Judge John K. Olson this week nullified the results of the July 17 bankruptcy auction of New River Marina in Fort Lauderdale in U.S. Bankruptcy Court, Southern District of Florida.
Olson said the auction was “clearly a disaster.”
“When the auction hammer came down, it was clear that the marina was bought by Allied Richard Bertram Marine Group,” said Alex Nichols, principal of 84 Marina LLC. “Then everyone went upstairs (to discuss the objection to procedure in the auction).”
84 Marina LLC is the primary secured creditor that pushed for the bankruptcy auction in an effort to recoup his $13.3 million investment owed by New River Marina. The marina filed a motion to nullify the results of the auction and requested a continuance, which Judge Olson granted Monday.
The next status hearing is July 29.
This provides New River Marina with the opportunity to find new financing or a buyer by Aug. 15. If it does not succeed in finding a new investor, the property will be in foreclosure and Nichols will own the marina. Nichols, however, told Soundings Trade Only he is not interested in getting the marina. Nichols previously owned Crow’s Nest Marina in Oceanside New York, but he is now retired and said he does not want the hassle.
“I just want to get what is owed to me, as a businessman who made a loan in the proper way,” Nichols said. “A bank would have thrown in the towel a year ago, but I am not a bank and cannot afford to write things off. There is no monetary benefit to me other than to get what is owed to me. I am fighting this and want the court system to be fair to everyone.
“This could happen to someone else (not being paid for a loan made in good faith) and I do not want this to happen to someone else six months from now,” he added. “This is a feast for lawyers and by the time it is done, there may be nothing left for the unsecured creditors.”
The confusion surrounding the July 17 auction erupted over a new, unqualified bidder who behaved erratically during the auction and was vetted as a bidder about an hour prior to the scheduled auction, which was contrary to the auction rules, according to attorneys.
“Frankly, we were stunned with what happened on Thursday,” said Mindy A. Mora, attorney with Bilzin, Sumberg, Baena, Price and Axlerod, LLP. Mora is counsel for the official committee of unsecured creditors.
“The new bidder had a boat at the (New River Marina) property,” Mora said. This “unwitting bidder” or “backup bidder” had a mechanic’s lien against his boat and thought he was bidding on an auction for his boat. Instead, he wound up participating in an auction for the bankrupt marina and was upset and outspoken afterwards, according to all attorneys at the hearing. The marina argued the unwitting bidder was the sole cause of the auction irregularities.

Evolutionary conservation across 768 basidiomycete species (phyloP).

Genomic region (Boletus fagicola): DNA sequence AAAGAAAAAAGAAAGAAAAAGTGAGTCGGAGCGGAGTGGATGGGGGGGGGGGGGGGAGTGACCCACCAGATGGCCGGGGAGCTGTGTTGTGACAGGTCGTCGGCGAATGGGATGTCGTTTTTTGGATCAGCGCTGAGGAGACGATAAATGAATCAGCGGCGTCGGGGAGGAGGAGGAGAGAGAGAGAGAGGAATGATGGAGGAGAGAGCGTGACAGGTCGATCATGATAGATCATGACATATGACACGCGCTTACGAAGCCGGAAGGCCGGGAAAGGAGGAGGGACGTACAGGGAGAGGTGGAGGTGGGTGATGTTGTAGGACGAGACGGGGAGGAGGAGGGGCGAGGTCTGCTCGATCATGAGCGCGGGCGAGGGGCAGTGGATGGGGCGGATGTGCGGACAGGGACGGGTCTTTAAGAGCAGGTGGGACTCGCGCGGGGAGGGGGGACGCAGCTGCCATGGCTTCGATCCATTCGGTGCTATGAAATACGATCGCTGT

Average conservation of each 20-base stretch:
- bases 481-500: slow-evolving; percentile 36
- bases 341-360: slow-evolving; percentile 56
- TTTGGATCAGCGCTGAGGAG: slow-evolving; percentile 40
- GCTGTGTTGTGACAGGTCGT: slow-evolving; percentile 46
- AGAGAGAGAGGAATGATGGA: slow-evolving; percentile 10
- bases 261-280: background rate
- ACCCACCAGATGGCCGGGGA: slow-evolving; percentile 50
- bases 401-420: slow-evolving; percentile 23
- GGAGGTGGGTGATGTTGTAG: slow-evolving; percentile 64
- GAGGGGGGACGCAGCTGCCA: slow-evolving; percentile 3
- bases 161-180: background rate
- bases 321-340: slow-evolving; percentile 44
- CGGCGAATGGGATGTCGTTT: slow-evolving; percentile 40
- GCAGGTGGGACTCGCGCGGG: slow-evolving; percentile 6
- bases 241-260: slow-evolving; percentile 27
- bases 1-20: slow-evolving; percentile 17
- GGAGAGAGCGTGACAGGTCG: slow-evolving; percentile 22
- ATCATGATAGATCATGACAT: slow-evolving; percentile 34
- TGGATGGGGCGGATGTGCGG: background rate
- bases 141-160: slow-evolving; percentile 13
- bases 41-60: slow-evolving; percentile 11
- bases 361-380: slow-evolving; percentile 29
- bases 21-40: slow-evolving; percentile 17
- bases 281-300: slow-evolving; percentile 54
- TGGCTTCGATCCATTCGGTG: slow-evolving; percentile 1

“At the end of the auction, the bidder had manic behavior,” Mora said. “In my 26 years of practice I have never seen anything like this before.”
Thomas M. Messana, of Messana, Weinstein & Stern, P.A., representing 84 Marina LLC, stated in his motion for a settlement that a potential bankruptcy crime may have been perpetrated with the sale of the marina at auction.
“At the start of, and throughout, the attempted auction, the identity and number of qualified bidders or the current highest bidder was not announced … One bidder was not a bona fide bidder, was not qualified and appears to have been utilized as a mechanism to increase the bidding without any intention to close upon the bid. It appears that this bidder was not even aware of the position he had unwittingly taken or been placed. (He) claims to not have intended to submit any bid at all,” according to Messana’s motion, which was filed in court.
“We had a bidder qualified who should have never been qualified,” said Michael Goldberg of Akerman Senterfitt, counsel for Transworld Marine (Allied Richard Bertram Marine Group). “He did not hand in a financial affidavit and had no cashier’s check until 1:45 p.m. (to enter the auction).”
Berger Singerman, P.A., attorneys for New River Marina, in their emergency motion for adjournment of the sale, said the unwitting bidder began to “act erratically” during the bidding process and “his conduct only worsened at the conclusion of the auction. (He) refused designation as the backup bidder and demanded the immediate refund of his deposit, claiming he had not bid for the debtor’s property … and to be released of the obligation to close.”
All bidders’ deposits of $250,000 were refunded as a result of the botched auction, which was videotaped. Attorneys for Auction Company of America objected to playing the videos at Monday’s hearing on the grounds of its “authenticity and for the purpose of throwing someone under the bus.”
“I don’t think anyone is being thrown under the bus today,” Judge Olson said, adding that he would “love to see the video after claims of the auction were thoroughly fleshed out.”
Goldberg indicated he did not believe the attorneys for the marina or the unsecured creditors committee were involved in anything criminal.
Judge Olson agreed. “The principals of the debtor (Mary and Bob Wickman of New River Marina) are not responsible for this problem … no one is pointing fingers at impropriety by the debtor or the committee.”
Goldberg said his client was now compromised, as it is now public knowledge that his bid for the property was $13.4 million. “My client does not know if he would bid in another auction.”
Arthur Spector of Berger Singerman said a “second try at an auction is not good. We’d be happy to discuss (the offer to purchase the marina) with Mr. Goldberg’s client (Transworld/Allied). We know he wants to buy it. Granted, we know the number.”
— Lisa Hoogerwerf Knapp